UNC Asheville to name the Mullen & James Humanities Hall in honor of pioneering faculty emeriti

Press release from UNC Asheville:

UNC Asheville will recognize the significant contributions of four recently retired faculty members – Dolly Jenkins-Mullen, Dwight Mullen, Charles James and Deborah (Dee) Grier-James – by naming the Humanities Lecture Hall as the Mullen & James Humanities Hall in their honor.

A campus ceremony will be held during the university’s fifth annual African Americans in Western North Carolina and Southern Appalachia Conference on Oct. 19 in the Mullen & James Humanities Hall.

Political scientists Dolly Jenkins-Mullen and Dwight Mullen, Chemistry Professor Charles James and English Professor Deborah (Dee) Grier-James all retired in May of this year, having served as UNC Asheville faculty since 1984. They were among the university’s first African-American faculty members, recruited as part of an effort to diversify the faculty.

The two faculty couples braved community hostility and racist comments in their early years. Dwight Mullen received death threats for his political commentaries and the Jameses, after they graduated UNC Asheville in the 1970s, a decade before they joined the faculty, could not find housing near campus because of their race. Each of them went on to make tremendous contributions on and off campus, and to earn the gratitude of countless students as teachers and mentors.

“We are immensely grateful for the leadership of Dee James, Charles James, Dolly Jenkins-Mullen and Dwight Mullen, their many contributions to our campus, and their commitment to the Asheville community. It is with our deepest respect and gratitude that we recognize their courageous service and lasting legacy by naming the Humanities Lecture Hall in their honor,” said UNC Asheville Chancellor Nancy J. Cable.

In their first decade on the faculty, the Mullens and Jameses worked together to create the African-American Colloquium, a program designed to create community and support for first-year African American students on campus. The colloquium included classes, tutoring, mentoring, and advising, along with special annual trips to places around the country. Their work to develop and staff the colloquium was emblematic of the role they would play over three decades as educators and advocates.

Professor Dwight Mullen is known for his long-running State of Black Asheville project, in which he mentored students in researching racial disparities in Asheville housing, income, employment, health and longevity, education, arrest and incarceration rates and many other factors. The State of Black Asheville research was presented to the meeting of the Buncombe County Commissioners in 2017 in which the commissioners voted unanimously to create the Isaac Coleman Economic Community Investment Fund. In 2014, Mullen received the UNC Board of Governors Excellence in Teaching Award. He also has served as a Fulbright senior scholar in Malawi.

Dolly Jenkins-Mullen, who was an adjunct instructor at the time she was hired along with her husband Dwight to join UNC Asheville’s Political Science Department, became a tenured associate professor and chair of the department, known for her mentorship and help to students outside of the classroom. She led the political science internship program and was given the Alumni Distinguished Faculty Award in 2009. She also has served as vice chair of the Asheville City School Board.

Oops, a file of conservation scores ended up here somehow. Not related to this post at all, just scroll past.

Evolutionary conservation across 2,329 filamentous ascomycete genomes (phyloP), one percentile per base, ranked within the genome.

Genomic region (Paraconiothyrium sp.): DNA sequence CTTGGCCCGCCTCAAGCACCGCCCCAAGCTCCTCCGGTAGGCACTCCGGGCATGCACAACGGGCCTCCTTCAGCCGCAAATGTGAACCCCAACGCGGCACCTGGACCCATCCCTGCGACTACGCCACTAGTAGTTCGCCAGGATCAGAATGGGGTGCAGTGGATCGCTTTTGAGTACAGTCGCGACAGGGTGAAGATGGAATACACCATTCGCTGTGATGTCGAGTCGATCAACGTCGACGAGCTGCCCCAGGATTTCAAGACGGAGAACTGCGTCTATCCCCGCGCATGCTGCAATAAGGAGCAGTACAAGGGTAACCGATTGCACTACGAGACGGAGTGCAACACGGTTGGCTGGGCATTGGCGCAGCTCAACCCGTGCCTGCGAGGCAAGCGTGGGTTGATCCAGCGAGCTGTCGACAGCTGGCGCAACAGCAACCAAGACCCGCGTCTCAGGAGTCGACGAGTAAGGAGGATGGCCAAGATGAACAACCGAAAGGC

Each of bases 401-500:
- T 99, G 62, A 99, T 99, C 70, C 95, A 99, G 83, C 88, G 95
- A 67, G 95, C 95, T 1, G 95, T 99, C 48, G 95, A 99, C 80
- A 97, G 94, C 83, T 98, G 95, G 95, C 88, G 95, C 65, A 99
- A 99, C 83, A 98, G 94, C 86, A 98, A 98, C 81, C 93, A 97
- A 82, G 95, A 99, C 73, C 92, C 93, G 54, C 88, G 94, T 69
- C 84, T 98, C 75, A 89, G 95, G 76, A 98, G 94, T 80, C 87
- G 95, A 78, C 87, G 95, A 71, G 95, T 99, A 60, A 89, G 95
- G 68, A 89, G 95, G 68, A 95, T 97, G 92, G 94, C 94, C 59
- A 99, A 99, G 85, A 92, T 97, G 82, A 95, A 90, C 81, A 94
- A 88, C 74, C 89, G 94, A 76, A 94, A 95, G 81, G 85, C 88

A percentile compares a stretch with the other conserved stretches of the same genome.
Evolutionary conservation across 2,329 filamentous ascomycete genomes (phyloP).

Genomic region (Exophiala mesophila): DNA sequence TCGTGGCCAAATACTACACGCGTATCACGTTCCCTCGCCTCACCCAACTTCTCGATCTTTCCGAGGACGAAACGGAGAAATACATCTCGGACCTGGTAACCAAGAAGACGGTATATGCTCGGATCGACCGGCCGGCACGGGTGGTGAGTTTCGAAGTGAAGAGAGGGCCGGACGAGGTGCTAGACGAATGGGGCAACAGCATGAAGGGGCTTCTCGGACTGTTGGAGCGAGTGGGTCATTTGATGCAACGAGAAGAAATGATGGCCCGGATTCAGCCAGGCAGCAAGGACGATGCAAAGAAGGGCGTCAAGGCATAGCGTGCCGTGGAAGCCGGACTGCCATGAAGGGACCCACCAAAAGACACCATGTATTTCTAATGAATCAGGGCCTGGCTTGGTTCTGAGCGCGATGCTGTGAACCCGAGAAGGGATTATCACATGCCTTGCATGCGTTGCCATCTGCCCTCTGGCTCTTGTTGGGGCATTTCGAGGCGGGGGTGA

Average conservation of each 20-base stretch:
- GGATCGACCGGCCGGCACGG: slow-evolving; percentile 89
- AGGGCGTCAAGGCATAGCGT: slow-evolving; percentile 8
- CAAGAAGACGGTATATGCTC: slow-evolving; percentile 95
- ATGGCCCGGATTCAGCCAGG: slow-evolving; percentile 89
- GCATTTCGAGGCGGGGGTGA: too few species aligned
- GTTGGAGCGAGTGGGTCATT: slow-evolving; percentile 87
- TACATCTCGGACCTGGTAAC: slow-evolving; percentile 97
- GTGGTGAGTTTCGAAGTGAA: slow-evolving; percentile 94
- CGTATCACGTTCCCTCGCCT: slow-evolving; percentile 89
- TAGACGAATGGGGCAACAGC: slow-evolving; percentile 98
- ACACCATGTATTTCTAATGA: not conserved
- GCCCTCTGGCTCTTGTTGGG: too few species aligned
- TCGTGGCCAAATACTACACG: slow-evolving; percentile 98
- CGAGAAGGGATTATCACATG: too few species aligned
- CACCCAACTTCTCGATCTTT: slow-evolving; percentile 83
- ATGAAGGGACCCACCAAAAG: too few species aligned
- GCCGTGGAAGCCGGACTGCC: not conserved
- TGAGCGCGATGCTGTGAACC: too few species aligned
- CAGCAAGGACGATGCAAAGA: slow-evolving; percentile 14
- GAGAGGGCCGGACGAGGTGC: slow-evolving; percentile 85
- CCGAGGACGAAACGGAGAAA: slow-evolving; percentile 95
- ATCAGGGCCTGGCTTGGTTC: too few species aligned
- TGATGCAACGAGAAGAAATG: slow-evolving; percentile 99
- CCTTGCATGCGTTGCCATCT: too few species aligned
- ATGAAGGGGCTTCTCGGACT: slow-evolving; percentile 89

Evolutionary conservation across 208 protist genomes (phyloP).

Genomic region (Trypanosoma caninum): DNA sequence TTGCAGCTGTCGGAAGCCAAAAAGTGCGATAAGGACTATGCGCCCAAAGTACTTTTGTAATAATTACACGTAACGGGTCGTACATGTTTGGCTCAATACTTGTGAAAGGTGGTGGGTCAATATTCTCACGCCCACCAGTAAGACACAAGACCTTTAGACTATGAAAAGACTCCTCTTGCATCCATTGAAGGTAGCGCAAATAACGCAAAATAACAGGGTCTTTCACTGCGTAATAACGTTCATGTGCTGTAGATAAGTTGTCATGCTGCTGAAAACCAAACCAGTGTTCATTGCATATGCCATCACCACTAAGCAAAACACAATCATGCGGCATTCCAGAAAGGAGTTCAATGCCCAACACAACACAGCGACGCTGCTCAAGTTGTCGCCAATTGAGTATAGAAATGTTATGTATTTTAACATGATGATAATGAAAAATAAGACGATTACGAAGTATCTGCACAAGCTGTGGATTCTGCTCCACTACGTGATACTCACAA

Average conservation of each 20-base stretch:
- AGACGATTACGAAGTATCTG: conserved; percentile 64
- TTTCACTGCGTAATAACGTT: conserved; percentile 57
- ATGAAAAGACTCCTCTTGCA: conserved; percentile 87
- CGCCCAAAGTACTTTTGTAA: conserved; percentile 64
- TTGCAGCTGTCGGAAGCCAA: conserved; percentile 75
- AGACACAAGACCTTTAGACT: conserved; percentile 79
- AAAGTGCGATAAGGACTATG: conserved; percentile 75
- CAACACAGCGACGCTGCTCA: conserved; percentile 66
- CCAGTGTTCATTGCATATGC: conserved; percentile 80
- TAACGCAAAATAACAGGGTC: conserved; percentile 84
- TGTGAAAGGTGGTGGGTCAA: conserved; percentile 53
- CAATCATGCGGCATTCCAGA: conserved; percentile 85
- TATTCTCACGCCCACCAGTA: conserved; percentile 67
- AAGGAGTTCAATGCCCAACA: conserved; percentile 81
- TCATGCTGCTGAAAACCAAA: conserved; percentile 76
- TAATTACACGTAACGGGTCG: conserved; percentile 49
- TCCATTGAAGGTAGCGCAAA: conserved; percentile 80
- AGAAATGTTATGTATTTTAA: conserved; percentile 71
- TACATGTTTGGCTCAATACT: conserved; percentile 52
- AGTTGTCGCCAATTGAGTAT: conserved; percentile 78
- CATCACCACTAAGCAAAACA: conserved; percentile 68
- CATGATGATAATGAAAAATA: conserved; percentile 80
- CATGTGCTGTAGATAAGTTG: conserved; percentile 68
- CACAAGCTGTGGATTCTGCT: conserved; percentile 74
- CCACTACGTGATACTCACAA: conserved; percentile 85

Dee James and Charles James are both alumni of UNC Asheville and were married the day after they graduated in 1973. After graduate school at Clemson University and earning doctoral degrees at the University of South Carolina, they returned to their alma mater together to join the faculty.

Dee James is best known for her role in nurturing the writing skills of UNC Asheville students. She was director of the First-Year Writing Program and had an important role in creating and leading UNC Asheville’s Writing Center. In 2016, she was given the Alumni Distinguished Faculty Award.

Charles James was instrumental in developing the university’s popular study-abroad program in Ghana, and he and Dee, along with other faculty members, led student trips to that nation. The program has received the Best Practices in International Education Award for Study Abroad Programming from NASPA – Student Affairs Administrators in Higher Education. James also endeared himself to hundreds of very young children by playing Santa Claus at the holiday party held at the university for many years for youngsters in area Head Start programs.

“Honoring our elders is a recognition of their immense contributions to the intellectual vibrancy of our university. They changed the course of this university’s history in profound ways, and laid a strong foundation for future generations to come. This edifice will always be a reminder of UNC Asheville’s aspirations and commitment to building an inclusive and resilient community that recognizes and celebrates our collective human values.  They have illuminated our paths with dedication, strength and community, and they have now bequeathed us with the responsibility to keep the lights burning,” said Agya Boakye-Boaten, associate professor of Africana studies and director of Interdisciplinary, International, & Africana Studies Programs at UNC Asheville.

The Mullen & James Humanities Hall will be offline during renovations to the adjacent Carmichael Hall and will open in 2020 to host the university’s acclaimed Humanities Program as well as films and talks by distinguished visiting scholars.

For more information about the campus ceremony, contact UNC Asheville Events & Conferences Office at 828-251-6853 or events@unca.edu.

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